Tag Archives: r

Things I learned at ONA

In chronological order, a handful of the cool tips, tricks and advice I picked up at the Online News Association conference.

1) Cool mobile apps [AUDIO]

2) Data

  • Tips for data newbies on what to consider when looking for/working with data
  • First things first, figure out if data is even available, ie: call someone and ask
  • There is a TON of data out there, a small list from Chris Keller here.
  • You almost always want to get data in a CSV (comma separated value) format or an Excel file. Avoid PDFs at all costs.

3) Info graphics

  • No slideshow or webpage for this, but the tweets were pretty good.
  • Moral of the story was to look at your data and pick the best format for the data
  • Sometimes bar charts are the best way to visualize data
  • “If it doesn’t work on mobile, it doesn’t work”
  • Involve data viz people EARLY on when you’re working on a story

4) Sensors [AUDIO]

  • Major talking point: WNYC Cicada Tracker
  • Building, coding sensors is a step up from basic web development
  • Sensors journalists use are often inaccurate, compared to military-grade sensors, but much cheaper to produce and easier to crowdsource
  • Sensors can track many, many things (air quality, chemicals, pressure, wifi, cell phone signals [intensity not specific person], temperature, motion, etc.)
  • Still many ethical/legal questions around using sensors in public places

5) There are jobs in journalism…

  • …and people are hiring if you have the right skill set
  • Biggest buzzwords were “code” followed closely by “data” and “multimedia”
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Scripps Blog: News brands need to engage communities

On Monday, I wrote a blog post on why newspapers need too engage communities. I think it’s alright.

Give it a read here.

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CU falls to Oregon State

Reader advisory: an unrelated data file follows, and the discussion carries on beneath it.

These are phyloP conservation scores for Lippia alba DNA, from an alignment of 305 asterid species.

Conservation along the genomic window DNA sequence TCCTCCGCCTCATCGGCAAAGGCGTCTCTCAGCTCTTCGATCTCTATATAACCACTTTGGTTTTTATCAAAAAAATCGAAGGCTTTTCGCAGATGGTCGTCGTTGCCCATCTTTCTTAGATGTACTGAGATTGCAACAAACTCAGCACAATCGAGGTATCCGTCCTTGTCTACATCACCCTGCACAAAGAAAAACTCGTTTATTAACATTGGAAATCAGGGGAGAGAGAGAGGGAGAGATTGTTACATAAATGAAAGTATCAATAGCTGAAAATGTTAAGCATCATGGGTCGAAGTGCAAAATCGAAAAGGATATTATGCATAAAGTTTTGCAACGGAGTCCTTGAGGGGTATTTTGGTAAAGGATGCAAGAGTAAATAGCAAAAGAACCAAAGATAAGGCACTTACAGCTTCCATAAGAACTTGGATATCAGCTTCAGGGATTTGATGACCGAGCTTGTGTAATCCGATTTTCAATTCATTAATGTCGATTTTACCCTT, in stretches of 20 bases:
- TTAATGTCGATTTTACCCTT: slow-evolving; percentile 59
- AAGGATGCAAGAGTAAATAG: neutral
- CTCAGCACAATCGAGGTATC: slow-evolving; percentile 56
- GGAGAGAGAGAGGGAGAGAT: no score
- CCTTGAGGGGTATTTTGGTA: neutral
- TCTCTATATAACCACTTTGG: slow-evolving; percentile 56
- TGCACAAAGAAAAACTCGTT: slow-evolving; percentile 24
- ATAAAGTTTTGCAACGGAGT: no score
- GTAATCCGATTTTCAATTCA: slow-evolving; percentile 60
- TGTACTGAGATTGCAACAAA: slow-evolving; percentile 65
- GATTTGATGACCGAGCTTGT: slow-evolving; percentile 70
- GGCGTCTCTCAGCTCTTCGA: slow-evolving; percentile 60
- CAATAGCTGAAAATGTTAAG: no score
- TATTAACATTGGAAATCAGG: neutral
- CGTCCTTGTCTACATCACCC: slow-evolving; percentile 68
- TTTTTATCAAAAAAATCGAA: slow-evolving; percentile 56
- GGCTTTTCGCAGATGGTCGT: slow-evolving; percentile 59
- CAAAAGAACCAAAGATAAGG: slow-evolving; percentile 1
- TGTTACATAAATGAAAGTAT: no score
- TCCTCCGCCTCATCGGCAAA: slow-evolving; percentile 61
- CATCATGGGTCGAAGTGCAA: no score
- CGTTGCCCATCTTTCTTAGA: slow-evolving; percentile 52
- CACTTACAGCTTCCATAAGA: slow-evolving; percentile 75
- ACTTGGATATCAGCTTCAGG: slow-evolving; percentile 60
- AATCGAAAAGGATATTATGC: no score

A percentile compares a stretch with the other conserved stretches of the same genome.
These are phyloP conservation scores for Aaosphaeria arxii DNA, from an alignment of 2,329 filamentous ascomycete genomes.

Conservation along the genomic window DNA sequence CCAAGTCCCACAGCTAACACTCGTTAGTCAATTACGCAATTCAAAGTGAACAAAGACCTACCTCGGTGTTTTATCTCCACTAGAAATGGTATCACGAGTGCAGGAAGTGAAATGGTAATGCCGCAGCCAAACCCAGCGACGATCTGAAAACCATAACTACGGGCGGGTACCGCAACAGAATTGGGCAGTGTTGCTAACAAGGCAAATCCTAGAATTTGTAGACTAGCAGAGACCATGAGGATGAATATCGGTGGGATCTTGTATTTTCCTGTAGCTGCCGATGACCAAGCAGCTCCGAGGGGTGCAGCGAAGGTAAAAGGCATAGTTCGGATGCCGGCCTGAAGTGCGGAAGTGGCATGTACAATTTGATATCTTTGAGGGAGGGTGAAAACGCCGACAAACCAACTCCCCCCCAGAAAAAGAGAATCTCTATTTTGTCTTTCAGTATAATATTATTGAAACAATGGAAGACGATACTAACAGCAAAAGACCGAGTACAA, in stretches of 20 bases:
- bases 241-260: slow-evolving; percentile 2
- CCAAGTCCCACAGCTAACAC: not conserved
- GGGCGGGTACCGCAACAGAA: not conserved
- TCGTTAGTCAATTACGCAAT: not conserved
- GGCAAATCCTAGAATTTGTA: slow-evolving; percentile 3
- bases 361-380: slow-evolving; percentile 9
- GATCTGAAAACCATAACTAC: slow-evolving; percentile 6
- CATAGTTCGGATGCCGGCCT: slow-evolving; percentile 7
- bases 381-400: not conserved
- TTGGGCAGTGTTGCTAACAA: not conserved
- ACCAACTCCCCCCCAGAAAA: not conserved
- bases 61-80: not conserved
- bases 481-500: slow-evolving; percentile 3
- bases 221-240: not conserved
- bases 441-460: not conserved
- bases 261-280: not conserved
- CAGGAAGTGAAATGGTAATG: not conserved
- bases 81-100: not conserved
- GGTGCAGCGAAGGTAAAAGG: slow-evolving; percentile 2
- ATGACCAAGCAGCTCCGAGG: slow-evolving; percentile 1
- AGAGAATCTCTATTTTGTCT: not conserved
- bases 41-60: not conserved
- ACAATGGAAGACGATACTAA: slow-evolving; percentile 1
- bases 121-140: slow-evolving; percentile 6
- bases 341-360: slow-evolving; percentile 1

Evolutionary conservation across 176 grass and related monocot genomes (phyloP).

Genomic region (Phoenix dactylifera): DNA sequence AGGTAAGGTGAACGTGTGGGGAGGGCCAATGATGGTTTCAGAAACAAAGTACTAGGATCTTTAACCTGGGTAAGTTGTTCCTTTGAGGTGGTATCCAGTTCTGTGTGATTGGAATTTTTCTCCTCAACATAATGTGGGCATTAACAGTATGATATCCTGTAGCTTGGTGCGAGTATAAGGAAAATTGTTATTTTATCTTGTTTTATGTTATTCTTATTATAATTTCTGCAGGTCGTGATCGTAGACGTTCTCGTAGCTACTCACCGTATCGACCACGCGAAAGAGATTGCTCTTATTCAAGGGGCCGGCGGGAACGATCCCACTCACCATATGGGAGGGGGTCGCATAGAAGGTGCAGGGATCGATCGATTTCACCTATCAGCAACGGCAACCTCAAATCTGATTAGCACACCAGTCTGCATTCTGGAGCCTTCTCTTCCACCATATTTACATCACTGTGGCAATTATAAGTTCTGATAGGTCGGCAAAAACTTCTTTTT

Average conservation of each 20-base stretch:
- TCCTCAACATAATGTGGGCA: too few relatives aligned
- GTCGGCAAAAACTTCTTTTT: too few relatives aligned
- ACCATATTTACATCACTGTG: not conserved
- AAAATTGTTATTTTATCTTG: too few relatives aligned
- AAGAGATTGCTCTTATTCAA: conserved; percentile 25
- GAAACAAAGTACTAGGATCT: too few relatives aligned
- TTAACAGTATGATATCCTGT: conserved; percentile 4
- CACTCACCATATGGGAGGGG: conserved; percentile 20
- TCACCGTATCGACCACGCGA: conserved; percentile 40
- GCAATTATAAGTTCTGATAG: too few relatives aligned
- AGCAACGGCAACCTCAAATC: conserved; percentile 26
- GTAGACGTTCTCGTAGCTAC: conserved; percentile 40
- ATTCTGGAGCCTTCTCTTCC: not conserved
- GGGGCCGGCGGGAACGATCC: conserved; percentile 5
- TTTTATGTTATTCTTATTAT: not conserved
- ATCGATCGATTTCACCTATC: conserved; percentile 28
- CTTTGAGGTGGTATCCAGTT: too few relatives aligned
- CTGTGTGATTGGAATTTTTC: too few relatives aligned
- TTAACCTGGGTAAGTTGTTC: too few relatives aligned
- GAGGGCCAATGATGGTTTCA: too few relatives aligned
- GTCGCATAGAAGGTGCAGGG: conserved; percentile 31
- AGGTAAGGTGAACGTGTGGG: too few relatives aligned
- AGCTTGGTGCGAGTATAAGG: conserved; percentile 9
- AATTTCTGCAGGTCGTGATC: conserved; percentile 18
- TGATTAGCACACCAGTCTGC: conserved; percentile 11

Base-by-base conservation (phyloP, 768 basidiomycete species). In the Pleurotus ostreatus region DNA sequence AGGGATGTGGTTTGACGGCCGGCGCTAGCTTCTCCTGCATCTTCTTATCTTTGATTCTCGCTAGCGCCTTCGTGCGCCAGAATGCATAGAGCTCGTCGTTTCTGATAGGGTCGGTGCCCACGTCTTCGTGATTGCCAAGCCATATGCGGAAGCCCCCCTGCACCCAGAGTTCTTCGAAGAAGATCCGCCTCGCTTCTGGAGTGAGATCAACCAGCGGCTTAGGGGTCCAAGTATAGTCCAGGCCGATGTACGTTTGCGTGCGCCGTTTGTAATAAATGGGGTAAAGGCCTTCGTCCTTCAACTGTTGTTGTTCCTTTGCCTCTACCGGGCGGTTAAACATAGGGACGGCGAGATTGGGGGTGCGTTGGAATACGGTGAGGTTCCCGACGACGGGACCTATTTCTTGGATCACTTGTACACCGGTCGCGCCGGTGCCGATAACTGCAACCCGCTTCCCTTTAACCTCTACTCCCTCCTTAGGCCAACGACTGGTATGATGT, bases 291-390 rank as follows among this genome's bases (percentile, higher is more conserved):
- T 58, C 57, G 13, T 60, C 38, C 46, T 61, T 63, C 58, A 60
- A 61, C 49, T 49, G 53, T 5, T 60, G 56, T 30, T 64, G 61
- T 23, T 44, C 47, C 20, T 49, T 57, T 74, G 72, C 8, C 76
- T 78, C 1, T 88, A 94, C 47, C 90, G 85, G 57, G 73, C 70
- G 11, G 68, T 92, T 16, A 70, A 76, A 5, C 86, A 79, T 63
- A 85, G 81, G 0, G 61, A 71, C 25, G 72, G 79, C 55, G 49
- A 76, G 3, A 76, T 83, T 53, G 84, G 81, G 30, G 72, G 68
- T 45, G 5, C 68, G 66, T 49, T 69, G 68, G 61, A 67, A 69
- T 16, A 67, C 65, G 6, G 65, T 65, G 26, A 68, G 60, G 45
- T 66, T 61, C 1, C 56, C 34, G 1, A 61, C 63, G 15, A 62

On Saturday the Buffs lost 64-58 to Oregon State in their final home game of the season. I decided to shoot it because it had been more than a year since I’d shot basketball. Good times.

Also wanted to introduce a new storytelling technique I’m trying out… Gifs. Please click on the image below to see the gif.

awesome

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InaugBlog: Ink freezes

Editor’s Note: I wrote this last night but the Internet was sporadic and I decided to wait until this morning to publish.

As I packed up my copious amounts of gear tonight, as well as some clothes, something a friend of mine told me rang in my head.

“Bring some pencils because ink freezes.”

Tomorrow morning I’m off to DIA to began a five day multimedia short course thanks to PBS NewsHour. Myself and 12 other college journalists will be compiling content related to the inauguration on Monday.

Our site, the Inaug Blog will contain all of our stories, photos, video, etc. so please check back on that as the weekend progresses.

I’ll try to post here as much as possible as well.

Already, I have created an interactive Google Map, see below, and hope to embed all of our content in the map as the course goes along. My goal is real-time but I know that probably won’t happen.